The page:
University of Texas, (1966). San Ysidro, (1984). Edmond, (1986). Killeen (1991). Virginia Tech (2007). Sandy Hook (2012). San Bernadino (2015). Orlando. (2016). Las Vegas (2017). Sutherland Springs (2017).
These are the sites of the deadliest mass shootings in modern United States history. These tragedies have become so frequent that there is no surprise or shock anymore, just anger and sadness. Every time a mass shooting occurs, a debate over gun control ensues.
Unfortunately, the conversation about gun control only arises after an incident where several people are killed at one time. But what about the 90 people who the Center for Disease Control states are killed on average each day in the U.S. (excluding suicides)? Even if we take mass shootings out of the equation, Everytown Research found more than 10,000 people still die each year from gun deaths in this country.
In the immediate aftermath of such events, talk about banning assault rifles is also sensationalized, but most gun deaths in the U.S. actually occur by handguns.
Guns should not be a partisan issue. Far too many people are dying for us to be so divided on this topic. The politics are hard, that’s well known, but there has to be something that we can do about it. Why should gun ownership be the price of our liberty?
There has to be a compromise between free reign of gun ownership and complete banishment of all firearms. The solution is out there.
There is the option of extreme background checks. Research has proven that background checks reduce the rate of overall gun deaths, including suicides. In 2007, Missouri repealed its permit-to-purchase law, which required a background check in order to obtain the license to purchase any firearm in the state. The Johns Hopkins Center for Gun Policy and Research found that this repeal led to a 23 percent increase in gun homicides and a 16 percent increase in suicides.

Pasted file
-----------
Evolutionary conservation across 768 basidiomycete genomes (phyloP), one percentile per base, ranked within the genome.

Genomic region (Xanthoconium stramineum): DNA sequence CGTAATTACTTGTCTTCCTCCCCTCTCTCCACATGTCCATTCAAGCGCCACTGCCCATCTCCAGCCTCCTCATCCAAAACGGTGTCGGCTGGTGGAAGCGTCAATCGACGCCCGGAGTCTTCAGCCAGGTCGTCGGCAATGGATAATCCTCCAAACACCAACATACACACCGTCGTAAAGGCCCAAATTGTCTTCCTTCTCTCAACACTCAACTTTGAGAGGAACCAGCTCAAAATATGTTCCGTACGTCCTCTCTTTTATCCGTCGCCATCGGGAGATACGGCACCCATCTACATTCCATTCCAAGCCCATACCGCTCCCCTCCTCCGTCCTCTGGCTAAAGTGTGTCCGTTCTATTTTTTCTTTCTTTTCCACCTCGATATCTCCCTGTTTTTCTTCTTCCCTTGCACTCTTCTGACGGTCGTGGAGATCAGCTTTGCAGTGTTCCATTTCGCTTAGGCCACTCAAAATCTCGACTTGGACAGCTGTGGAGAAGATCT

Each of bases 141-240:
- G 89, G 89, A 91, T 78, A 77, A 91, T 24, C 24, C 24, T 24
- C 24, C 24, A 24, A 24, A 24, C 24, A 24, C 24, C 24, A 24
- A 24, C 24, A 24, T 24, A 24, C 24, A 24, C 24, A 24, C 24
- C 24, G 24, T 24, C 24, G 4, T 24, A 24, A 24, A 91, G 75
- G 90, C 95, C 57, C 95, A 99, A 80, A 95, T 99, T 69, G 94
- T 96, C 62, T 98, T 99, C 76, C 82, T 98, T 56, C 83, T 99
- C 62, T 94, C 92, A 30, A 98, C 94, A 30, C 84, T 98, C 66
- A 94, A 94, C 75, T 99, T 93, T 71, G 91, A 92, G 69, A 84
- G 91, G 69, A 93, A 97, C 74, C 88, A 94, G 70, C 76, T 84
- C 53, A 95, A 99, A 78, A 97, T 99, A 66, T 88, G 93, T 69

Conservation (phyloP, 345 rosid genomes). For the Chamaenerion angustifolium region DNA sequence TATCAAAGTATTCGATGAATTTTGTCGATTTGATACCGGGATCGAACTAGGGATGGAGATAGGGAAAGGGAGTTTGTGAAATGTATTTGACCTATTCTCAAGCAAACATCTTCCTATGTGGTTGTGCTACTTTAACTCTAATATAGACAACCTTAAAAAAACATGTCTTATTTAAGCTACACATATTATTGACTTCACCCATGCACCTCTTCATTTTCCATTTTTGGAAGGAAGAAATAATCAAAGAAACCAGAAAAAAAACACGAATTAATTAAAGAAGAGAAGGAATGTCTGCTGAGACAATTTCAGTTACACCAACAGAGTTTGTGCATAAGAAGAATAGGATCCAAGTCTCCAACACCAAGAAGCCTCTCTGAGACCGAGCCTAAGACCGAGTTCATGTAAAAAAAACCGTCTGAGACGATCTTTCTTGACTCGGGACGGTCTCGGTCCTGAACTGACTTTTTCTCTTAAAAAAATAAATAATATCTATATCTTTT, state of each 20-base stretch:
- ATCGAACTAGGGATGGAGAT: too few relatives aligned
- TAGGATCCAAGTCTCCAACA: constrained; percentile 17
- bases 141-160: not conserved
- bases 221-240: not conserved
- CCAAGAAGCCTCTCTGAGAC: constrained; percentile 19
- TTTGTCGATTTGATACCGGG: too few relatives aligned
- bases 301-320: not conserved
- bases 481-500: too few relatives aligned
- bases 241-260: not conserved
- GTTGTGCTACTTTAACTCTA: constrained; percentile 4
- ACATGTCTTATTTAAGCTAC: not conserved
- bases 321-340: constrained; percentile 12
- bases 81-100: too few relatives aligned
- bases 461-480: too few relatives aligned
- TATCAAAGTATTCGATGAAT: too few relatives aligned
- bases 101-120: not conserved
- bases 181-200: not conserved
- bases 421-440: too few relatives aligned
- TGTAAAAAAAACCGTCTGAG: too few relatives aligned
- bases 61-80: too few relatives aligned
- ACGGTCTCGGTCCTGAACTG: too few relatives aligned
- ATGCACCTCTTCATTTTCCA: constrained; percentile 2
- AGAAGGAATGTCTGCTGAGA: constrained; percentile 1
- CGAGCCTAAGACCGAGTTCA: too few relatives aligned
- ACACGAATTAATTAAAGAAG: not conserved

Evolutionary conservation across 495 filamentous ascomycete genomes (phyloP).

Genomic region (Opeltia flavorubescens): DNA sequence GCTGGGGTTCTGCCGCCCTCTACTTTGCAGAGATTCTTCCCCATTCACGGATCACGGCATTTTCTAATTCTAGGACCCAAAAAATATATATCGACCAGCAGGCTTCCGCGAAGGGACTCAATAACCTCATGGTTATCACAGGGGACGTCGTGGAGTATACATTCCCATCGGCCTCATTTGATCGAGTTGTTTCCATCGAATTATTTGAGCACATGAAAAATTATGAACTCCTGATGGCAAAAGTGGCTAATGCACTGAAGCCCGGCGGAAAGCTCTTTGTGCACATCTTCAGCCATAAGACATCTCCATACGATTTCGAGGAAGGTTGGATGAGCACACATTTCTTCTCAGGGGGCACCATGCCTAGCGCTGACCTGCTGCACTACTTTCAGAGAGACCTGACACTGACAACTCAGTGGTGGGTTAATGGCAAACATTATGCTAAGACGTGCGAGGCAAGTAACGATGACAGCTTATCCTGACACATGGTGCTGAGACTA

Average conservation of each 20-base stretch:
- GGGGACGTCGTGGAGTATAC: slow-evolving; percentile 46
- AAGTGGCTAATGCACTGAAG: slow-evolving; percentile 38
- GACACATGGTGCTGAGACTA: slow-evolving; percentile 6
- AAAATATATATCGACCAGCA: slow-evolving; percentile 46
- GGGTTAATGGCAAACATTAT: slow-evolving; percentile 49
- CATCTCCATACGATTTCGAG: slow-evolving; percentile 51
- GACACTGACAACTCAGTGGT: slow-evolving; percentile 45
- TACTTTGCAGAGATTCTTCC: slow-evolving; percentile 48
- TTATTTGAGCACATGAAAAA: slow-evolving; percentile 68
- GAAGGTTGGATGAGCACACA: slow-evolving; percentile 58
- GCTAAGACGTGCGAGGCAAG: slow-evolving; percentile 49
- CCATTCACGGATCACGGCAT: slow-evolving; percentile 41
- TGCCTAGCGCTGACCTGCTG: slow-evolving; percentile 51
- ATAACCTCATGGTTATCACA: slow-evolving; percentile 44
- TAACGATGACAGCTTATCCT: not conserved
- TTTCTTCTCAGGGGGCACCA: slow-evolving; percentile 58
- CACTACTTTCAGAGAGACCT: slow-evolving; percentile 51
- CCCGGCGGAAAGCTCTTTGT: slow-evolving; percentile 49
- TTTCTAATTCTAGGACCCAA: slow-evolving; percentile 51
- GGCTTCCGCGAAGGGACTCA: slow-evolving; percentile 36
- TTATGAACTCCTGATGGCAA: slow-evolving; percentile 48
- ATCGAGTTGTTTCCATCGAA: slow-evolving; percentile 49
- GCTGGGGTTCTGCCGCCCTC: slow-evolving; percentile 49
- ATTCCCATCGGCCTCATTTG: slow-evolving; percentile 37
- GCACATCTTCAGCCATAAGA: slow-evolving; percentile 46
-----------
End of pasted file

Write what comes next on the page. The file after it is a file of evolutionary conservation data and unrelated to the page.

However, a universal gun policy is not going to work for every state. It’s going to take an analysis of all the factors contributing to gun deaths in each state by their respective governments in order to devise a plan that will work for them. Yes, it’s going to take funding and time, but isn’t saving the lives of Americans worth it?
The major obstacle standing in the way of effective gun control is the political climate. To gun advocates, any mention of “control” is equal to the government seizing all weapons. Proper vetting or harsher penalties is not synonymous with abolishing the Second Amendment.
Responsible gun owners who abide by the law shouldn’t be afraid of reasonable regulations.
What’s shocking is that only about three percent of guns used in homicides are obtained at gun stores, while the other 97 percent are obtained through other means, according to the Preventive Medicine manual.
We must combat the extensive illegal gun trade.
The anecdote of, “If people want guns, people will get guns” is true — guns are obtained illegally on the Dark Web, through undocumented gun sales, and through theft. But gun sales don’t require a transfer of title of ownership. Anyone can sell guns to anyone else without governmental oversight, and before we know it, guns get into the hands of the wrong people.
A national gun registry is a great place to start. If original record holders of guns were held accountable for the crimes committed with that gun, people would be more vigilant in keeping track of their guns.
The gun problem in America is not going to change overnight. It will take years, and the cooperation of all state and municipal governments, as well as the federal government, to solve it. There are ways to change to our current policies without infringing on the Second Amendment.
It’s time to make a change. No more thoughts and prayers. No more vigils. We can’t stop every act of gun violence, but we must do better.
Story by Olivia Malick, UP staff writer